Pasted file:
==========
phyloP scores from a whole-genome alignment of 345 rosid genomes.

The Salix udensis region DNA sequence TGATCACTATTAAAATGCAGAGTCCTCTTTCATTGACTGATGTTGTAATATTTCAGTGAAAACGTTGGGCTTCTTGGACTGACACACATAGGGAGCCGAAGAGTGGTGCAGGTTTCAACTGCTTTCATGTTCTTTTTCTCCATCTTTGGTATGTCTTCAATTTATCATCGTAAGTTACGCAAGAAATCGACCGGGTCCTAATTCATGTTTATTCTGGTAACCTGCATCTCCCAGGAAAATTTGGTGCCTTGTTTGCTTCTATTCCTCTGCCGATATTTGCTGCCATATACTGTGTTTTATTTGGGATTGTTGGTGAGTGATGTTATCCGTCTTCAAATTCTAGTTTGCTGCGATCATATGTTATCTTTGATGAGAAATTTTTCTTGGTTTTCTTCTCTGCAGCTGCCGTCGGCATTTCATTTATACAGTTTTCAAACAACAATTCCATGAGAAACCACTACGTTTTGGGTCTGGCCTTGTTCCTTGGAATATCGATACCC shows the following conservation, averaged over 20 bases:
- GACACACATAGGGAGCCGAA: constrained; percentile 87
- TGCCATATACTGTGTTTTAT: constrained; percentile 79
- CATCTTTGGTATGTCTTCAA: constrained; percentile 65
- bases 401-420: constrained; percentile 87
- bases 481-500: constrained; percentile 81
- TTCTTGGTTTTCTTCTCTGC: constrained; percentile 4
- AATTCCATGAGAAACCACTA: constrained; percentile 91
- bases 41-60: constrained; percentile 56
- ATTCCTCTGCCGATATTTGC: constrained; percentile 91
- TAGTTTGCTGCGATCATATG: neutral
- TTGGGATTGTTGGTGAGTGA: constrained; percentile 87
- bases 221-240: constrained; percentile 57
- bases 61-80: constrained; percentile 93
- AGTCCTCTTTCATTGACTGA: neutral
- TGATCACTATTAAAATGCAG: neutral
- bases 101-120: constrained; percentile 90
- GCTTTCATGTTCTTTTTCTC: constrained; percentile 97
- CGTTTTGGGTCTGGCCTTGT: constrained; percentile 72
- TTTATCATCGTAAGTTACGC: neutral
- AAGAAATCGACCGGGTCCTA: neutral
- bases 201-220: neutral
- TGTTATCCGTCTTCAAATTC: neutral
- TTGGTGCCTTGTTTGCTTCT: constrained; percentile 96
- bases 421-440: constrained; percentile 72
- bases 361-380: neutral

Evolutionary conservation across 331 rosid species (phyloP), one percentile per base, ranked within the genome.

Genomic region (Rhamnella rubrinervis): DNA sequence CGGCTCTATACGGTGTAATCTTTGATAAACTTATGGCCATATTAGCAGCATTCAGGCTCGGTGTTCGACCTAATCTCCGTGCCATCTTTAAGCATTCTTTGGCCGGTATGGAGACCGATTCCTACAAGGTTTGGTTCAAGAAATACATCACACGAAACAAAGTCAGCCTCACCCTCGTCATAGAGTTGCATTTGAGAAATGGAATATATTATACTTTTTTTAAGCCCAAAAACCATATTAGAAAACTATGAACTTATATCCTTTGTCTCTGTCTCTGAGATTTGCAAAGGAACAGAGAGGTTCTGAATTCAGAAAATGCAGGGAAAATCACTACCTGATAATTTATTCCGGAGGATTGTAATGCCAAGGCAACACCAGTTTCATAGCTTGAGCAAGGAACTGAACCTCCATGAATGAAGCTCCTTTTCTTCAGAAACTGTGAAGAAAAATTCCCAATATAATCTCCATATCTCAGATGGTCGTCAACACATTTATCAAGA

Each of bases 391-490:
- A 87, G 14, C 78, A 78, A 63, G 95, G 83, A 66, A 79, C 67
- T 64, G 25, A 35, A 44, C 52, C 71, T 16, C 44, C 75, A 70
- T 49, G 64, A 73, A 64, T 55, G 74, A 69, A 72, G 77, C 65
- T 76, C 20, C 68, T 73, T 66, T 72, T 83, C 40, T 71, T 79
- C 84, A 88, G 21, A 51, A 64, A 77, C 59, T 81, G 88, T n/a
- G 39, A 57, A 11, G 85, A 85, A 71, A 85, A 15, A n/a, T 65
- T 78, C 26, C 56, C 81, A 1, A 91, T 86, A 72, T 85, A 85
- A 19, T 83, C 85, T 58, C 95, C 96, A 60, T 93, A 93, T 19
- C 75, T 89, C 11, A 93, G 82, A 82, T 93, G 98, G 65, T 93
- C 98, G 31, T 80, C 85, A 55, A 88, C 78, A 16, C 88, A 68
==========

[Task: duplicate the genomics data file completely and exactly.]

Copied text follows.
phyloP scores from a whole-genome alignment of 345 rosid genomes.

The Salix udensis region DNA sequence TGATCACTATTAAAATGCAGAGTCCTCTTTCATTGACTGATGTTGTAATATTTCAGTGAAAACGTTGGGCTTCTTGGACTGACACACATAGGGAGCCGAAGAGTGGTGCAGGTTTCAACTGCTTTCATGTTCTTTTTCTCCATCTTTGGTATGTCTTCAATTTATCATCGTAAGTTACGCAAGAAATCGACCGGGTCCTAATTCATGTTTATTCTGGTAACCTGCATCTCCCAGGAAAATTTGGTGCCTTGTTTGCTTCTATTCCTCTGCCGATATTTGCTGCCATATACTGTGTTTTATTTGGGATTGTTGGTGAGTGATGTTATCCGTCTTCAAATTCTAGTTTGCTGCGATCATATGTTATCTTTGATGAGAAATTTTTCTTGGTTTTCTTCTCTGCAGCTGCCGTCGGCATTTCATTTATACAGTTTTCAAACAACAATTCCATGAGAAACCACTACGTTTTGGGTCTGGCCTTGTTCCTTGGAATATCGATACCC shows the following conservation, averaged over 20 bases:
- GACACACATAGGGAGCCGAA: constrained; percentile 87
- TGCCATATACTGTGTTTTAT: constrained; percentile 79
- CATCTTTGGTATGTCTTCAA: constrained; percentile 65
- bases 401-420: constrained; percentile 87
- bases 481-500: constrained; percentile 81
- TTCTTGGTTTTCTTCTCTGC: constrained; percentile 4
- AATTCCATGAGAAACCACTA: constrained; percentile 91
- bases 41-60: constrained; percentile 56
- ATTCCTCTGCCGATATTTGC: constrained; percentile 91
- TAGTTTGCTGCGATCATATG: neutral
- TTGGGATTGTTGGTGAGTGA: constrained; percentile 87
- bases 221-240: constrained; percentile 57
- bases 61-80: constrained; percentile 93
- AGTCCTCTTTCATTGACTGA: neutral
- TGATCACTATTAAAATGCAG: neutral
- bases 101-120: constrained; percentile 90
- GCTTTCATGTTCTTTTTCTC: constrained; percentile 97
- CGTTTTGGGTCTGGCCTTGT: constrained; percentile 72
- TTTATCATCGTAAGTTACGC: neutral
- AAGAAATCGACCGGGTCCTA: neutral
- bases 201-220: neutral
- TGTTATCCGTCTTCAAATTC: neutral
- TTGGTGCCTTGTTTGCTTCT: constrained; percentile 96
- bases 421-440: constrained; percentile 72
- bases 361-380: neutral

Evolutionary conservation across 331 rosid species (phyloP), one percentile per base, ranked within the genome.

Genomic region (Rhamnella rubrinervis): DNA sequence CGGCTCTATACGGTGTAATCTTTGATAAACTTATGGCCATATTAGCAGCATTCAGGCTCGGTGTTCGACCTAATCTCCGTGCCATCTTTAAGCATTCTTTGGCCGGTATGGAGACCGATTCCTACAAGGTTTGGTTCAAGAAATACATCACACGAAACAAAGTCAGCCTCACCCTCGTCATAGAGTTGCATTTGAGAAATGGAATATATTATACTTTTTTTAAGCCCAAAAACCATATTAGAAAACTATGAACTTATATCCTTTGTCTCTGTCTCTGAGATTTGCAAAGGAACAGAGAGGTTCTGAATTCAGAAAATGCAGGGAAAATCACTACCTGATAATTTATTCCGGAGGATTGTAATGCCAAGGCAACACCAGTTTCATAGCTTGAGCAAGGAACTGAACCTCCATGAATGAAGCTCCTTTTCTTCAGAAACTGTGAAGAAAAATTCCCAATATAATCTCCATATCTCAGATGGTCGTCAACACATTTATCAAGA

Each of bases 391-490:
- A 87, G 14, C 78, A 78, A 63, G 95, G 83, A 66, A 79, C 67
- T 64, G 25, A 35, A 44, C 52, C 71, T 16, C 44, C 75, A 70
- T 49, G 64, A 73, A 64, T 55, G 74, A 69, A 72, G 77, C 65
- T 76, C 20, C 68, T 73, T 66, T 72, T 83, C 40, T 71, T 79
- C 84, A 88, G 21, A 51, A 64, A 77, C 59, T 81, G 88, T n/a
- G 39, A 57, A 11, G 85, A 85, A 71, A 85, A 15, A n/a, T 65
- T 78, C 26, C 56, C 81, A 1, A 91, T 86, A 72, T 85, A 85
- A 19, T 83, C 85, T 58, C 95, C 96, A 60, T 93, A 93, T 19
- C 75, T 89, C 11, A 93, G 82, A 82, T 93, G 98, G 65, T 93
- C 98, G 31, T 80, C 85, A 55, A 88, C 78, A 16, C 88, A 68